In these lessons, we will learn
Verbs have different forms, called tenses. The tense of a verb tells us when the action happens.
We use the future tense when we want to talk about future actions or happenings.
Form 1: will + verb
I will write to John.
It will be dark soon.
Form 2: am/is/are + going to + verb
I am going to finish my work soon.
We are going to win.
The following diagrams show examples of Future Tense and the differences between using “Will” and “Going to”. Scroll down the page for more examples and explanations.
We usually use going to when the situation is planned
I am going to visit Sally.
We are going to be back for dinner.
We usually use will + verb when the situation is unplanned or in formal writing.
Examples of unplanned situations:
I will answer the phone.
I’ll get it. (I’ll is the contraction or short form for I will)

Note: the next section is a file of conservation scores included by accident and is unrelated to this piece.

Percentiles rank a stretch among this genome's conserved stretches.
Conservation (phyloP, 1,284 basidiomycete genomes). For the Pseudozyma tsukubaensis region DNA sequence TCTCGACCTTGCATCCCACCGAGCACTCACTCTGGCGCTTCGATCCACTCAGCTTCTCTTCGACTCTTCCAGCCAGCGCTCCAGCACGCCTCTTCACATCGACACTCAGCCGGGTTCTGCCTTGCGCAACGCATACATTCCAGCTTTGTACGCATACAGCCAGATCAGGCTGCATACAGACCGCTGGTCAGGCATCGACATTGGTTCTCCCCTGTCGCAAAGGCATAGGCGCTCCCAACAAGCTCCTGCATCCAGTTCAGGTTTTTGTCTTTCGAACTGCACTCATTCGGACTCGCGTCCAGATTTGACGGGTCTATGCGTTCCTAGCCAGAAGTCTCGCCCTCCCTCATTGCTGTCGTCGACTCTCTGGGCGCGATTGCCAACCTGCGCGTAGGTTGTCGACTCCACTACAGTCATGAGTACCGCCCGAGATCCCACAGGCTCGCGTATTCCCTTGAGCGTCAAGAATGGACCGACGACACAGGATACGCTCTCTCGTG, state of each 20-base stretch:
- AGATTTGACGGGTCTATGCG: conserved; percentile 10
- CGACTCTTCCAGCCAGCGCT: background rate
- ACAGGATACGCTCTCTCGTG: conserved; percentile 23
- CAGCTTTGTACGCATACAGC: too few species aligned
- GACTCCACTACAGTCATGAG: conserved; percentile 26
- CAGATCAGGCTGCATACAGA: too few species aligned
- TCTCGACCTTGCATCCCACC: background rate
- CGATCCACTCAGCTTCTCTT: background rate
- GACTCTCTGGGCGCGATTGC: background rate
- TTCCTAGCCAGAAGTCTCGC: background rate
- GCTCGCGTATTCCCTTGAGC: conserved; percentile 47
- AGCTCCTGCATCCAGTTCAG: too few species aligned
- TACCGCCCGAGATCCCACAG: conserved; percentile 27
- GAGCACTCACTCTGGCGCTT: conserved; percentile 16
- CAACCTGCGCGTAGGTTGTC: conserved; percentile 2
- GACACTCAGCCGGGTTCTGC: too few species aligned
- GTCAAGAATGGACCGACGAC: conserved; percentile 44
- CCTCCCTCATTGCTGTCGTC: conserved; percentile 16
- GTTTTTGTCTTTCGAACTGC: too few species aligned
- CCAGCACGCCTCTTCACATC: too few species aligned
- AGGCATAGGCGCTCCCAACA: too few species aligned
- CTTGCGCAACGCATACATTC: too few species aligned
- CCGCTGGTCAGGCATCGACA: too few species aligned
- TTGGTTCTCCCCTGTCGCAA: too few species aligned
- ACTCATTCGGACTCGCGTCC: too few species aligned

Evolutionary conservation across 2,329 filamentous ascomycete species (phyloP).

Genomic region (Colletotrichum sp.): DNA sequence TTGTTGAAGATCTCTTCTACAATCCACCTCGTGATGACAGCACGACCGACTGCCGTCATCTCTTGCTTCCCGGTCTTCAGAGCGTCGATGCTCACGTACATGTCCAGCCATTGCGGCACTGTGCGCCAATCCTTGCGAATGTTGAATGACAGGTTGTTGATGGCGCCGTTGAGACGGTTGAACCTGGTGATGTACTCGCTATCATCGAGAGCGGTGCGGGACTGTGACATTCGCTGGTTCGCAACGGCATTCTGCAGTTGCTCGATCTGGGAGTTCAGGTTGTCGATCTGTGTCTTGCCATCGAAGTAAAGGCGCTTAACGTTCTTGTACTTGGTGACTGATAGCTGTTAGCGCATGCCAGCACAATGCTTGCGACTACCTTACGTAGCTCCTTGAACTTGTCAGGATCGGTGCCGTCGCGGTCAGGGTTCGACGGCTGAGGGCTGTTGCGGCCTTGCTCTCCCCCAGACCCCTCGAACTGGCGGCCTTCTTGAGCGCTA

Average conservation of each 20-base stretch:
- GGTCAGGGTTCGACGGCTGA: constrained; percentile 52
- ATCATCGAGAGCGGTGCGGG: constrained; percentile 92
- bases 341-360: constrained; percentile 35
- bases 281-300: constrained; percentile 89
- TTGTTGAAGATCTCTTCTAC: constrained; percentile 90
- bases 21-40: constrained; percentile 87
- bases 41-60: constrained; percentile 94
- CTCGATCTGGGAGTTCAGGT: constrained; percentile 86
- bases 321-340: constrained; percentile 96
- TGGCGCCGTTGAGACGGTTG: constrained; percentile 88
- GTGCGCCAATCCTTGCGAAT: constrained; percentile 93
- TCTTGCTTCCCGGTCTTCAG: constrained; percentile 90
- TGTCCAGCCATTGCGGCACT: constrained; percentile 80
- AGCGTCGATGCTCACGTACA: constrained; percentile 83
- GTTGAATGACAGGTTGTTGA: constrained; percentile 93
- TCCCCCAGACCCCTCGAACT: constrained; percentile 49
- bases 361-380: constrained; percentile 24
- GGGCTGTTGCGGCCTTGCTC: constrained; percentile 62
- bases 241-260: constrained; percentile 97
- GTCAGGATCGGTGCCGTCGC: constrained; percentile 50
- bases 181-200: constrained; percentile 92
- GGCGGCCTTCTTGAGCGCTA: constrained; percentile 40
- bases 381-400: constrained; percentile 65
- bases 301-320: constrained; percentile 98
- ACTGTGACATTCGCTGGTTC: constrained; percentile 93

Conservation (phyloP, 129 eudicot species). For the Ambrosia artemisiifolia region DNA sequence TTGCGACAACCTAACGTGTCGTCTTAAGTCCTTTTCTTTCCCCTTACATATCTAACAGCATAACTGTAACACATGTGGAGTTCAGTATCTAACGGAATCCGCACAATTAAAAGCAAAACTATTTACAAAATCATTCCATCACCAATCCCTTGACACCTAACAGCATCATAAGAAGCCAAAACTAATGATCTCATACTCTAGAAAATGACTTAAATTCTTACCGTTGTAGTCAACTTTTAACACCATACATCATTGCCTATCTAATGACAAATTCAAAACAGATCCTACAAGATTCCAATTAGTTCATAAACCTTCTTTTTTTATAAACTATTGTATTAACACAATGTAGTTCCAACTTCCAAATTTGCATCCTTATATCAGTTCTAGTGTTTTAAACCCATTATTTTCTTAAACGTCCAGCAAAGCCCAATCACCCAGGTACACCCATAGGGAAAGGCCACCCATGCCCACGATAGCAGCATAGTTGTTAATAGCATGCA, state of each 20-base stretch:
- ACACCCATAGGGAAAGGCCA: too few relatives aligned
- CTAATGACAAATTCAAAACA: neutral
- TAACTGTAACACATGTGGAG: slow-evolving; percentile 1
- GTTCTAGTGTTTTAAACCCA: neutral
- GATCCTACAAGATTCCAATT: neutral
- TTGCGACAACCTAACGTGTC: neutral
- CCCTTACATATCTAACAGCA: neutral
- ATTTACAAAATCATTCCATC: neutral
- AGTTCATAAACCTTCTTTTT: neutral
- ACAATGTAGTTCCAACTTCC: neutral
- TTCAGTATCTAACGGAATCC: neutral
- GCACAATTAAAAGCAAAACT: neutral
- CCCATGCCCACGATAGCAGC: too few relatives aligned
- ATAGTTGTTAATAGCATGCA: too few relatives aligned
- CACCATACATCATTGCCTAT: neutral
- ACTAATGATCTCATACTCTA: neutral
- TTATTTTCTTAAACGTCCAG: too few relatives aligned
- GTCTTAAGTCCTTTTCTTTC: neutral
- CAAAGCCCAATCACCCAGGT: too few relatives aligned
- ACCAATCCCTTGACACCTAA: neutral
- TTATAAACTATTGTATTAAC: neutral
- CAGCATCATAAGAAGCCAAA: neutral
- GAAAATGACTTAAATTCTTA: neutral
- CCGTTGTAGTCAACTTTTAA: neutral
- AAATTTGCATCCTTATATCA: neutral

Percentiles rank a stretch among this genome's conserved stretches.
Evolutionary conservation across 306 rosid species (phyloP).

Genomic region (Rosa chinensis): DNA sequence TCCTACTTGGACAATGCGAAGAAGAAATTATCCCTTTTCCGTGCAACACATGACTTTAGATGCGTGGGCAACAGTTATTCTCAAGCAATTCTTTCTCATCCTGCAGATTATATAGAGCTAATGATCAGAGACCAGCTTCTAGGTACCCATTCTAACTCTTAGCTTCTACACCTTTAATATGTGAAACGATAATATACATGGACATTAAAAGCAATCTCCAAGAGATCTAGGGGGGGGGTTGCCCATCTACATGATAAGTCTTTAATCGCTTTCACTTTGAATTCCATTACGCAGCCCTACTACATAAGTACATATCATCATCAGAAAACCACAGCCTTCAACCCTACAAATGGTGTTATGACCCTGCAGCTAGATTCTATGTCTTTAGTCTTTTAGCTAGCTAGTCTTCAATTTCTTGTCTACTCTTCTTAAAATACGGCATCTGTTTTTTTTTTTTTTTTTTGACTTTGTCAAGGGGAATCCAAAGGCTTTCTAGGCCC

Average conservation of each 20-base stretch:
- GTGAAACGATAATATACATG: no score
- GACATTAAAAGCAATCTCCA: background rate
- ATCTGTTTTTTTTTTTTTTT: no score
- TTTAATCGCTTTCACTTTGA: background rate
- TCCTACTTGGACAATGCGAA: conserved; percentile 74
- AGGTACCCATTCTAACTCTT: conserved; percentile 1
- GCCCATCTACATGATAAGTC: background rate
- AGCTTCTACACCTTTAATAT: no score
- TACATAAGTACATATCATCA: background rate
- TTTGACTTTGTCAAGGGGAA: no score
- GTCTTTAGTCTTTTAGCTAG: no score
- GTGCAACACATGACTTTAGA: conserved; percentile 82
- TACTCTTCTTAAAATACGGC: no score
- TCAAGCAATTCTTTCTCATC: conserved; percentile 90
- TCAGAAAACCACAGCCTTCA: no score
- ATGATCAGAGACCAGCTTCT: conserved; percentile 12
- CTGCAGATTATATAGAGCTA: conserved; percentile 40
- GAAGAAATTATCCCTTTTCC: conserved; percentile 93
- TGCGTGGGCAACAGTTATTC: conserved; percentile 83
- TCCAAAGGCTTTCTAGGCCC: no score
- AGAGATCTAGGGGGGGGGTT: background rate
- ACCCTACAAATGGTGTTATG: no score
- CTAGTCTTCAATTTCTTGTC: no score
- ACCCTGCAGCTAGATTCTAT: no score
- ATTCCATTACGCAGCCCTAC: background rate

Examples of formal writing:
I will visit Sally.
We will be back for dinner.
The Future Tense: Will vs. Going To
There are two ways to talk about the future in English: will/won’t and going to.
Use “going to” for plans and arrangements
Use “will/won’t” for promises
Use “will” for offers
Use “will” for decisions made in the moment
Use “will/won’t” or “going to” for predictions or statements about the future
How to make the future tense using “will” and the simple form of the verb?
Pronunciation practice is important with the contractions.
How to make the future tense with “going to”?
How the future tense is used in conversation?
Are you confused about if you should use ‘will’ or ‘going to’ to talk about the future?
Watch this grammar lesson.
The Future Tense
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